A familiar legal pattern emerged in Manhattan this week. It likely foreshadows an indictment in the case against former President Donald Trump, according to a former U.S. prosecutor.
Manhattan District Attorney Alvin Bragg’s office began presenting evidence earlier this week before a grand jury. The evidence pertained to an alleged hush money payment made to adult film star Stormy Daniels during the 2016 campaign. This kind of presentation typically comes before an indictment, William “Widge” Devaney, former assistant U.S. attorney in the District of New Jersey, told the Washington Examiner.
“I don’t think Alvin Bragg would have picked up this investigation unless he intended to move toward an indictment. My sense of kind of why he might be taking these steps at this point in time is that perhaps he’s feeling a little lift under his wings,” Devaney said. “It sort of seems like this is the time when the various legal issues with respect to the former president are congealing.”
A mounting storm of legal woes against Trump has buoyed Bragg’s inquiry, Devaney theorized.
Last year, Bragg’s team locked down a guilty plea against Allen Weisselberg, who served as the longtime chief financial officer at the Trump Organization. Then, in September, the New York Attorney General’s Office unveiled a $250 million civil lawsuit against Trump. In November, special counsel Robert Hur was named to spearhead the Justice Department’s review of Jan. 6 and the Mar-a-Lago classified document situation. And last month, Fulton County’s grand jury work in Georgia concluded.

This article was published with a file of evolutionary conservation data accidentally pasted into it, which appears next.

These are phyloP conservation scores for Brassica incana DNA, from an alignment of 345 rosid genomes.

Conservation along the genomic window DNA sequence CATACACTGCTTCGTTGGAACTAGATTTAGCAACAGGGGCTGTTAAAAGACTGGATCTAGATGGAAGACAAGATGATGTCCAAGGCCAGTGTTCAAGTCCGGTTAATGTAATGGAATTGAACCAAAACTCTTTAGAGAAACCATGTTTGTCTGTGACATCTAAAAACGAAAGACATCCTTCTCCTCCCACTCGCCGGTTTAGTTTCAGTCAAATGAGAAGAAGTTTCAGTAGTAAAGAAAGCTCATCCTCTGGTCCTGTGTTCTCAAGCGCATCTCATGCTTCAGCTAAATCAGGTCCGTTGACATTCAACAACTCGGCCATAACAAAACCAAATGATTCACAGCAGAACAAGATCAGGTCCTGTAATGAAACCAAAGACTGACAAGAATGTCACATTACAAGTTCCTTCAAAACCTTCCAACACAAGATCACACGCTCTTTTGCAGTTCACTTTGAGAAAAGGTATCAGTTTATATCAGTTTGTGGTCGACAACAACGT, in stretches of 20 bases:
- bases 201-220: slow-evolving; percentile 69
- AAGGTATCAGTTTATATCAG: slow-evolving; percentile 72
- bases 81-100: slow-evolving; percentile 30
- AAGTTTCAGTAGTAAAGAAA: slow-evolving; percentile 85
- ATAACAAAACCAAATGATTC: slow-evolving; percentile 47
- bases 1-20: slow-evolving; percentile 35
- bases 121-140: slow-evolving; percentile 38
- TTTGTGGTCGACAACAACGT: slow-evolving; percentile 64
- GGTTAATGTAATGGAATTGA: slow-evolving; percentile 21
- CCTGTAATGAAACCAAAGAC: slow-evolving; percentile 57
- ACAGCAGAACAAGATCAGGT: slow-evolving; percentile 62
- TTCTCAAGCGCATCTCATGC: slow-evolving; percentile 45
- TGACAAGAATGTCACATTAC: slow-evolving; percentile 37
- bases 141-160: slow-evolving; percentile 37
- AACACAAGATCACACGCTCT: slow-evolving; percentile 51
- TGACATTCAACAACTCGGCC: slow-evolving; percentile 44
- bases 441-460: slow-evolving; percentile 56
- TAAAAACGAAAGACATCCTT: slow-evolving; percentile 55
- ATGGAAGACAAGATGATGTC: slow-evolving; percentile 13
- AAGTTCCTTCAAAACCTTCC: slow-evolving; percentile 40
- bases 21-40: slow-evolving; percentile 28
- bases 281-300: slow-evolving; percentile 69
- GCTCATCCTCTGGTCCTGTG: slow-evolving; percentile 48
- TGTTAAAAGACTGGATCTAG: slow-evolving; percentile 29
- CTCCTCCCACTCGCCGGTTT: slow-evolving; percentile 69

For months, Bragg’s investigation, which began under his predecessor, Cyrus Vance, in 2018, seemed as though it was on its last legs.
Last February, two prosecutors in the office resigned from the inquiry over frustrations that Bragg was too timid to cross Trump. One of those lawyers, Mark Pomerantz, is set to publish details of his gripes with the inquiry on Feb. 7 amid concerns from Bragg’s office.
Later in April, Bragg was reportedly poised to let the grand jury aiding his investigation expire. At the time, the inquiry was believed to have centered on potential criminal wrongdoing revolving around Trump’s business empire. Then, suddenly last fall, reports surfaced that new life was breathed into the inquiry and prosecutors were zeroing in on the alleged hush money payments, which is thought to have been the original line of inquiry.
“In this circumstance, I don’t think Alvin Bragg would have convened the grand jury without the intent to move toward an indictment with Trump,” Devaney said.
Trump’s former fixer, Michael Cohen, allegedly paid Daniels $130,000 during the 2016 campaign to sign a nondisclosure agreement and stay quiet about an affair she allegedly had with Trump. Cohen later pleaded guilty to charges over the alleged payment, which exceeded federal limits on campaign contributions. Cohen reportedly received multiple checks from Trump as reimbursement for the payment.
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Author: RTM Staff
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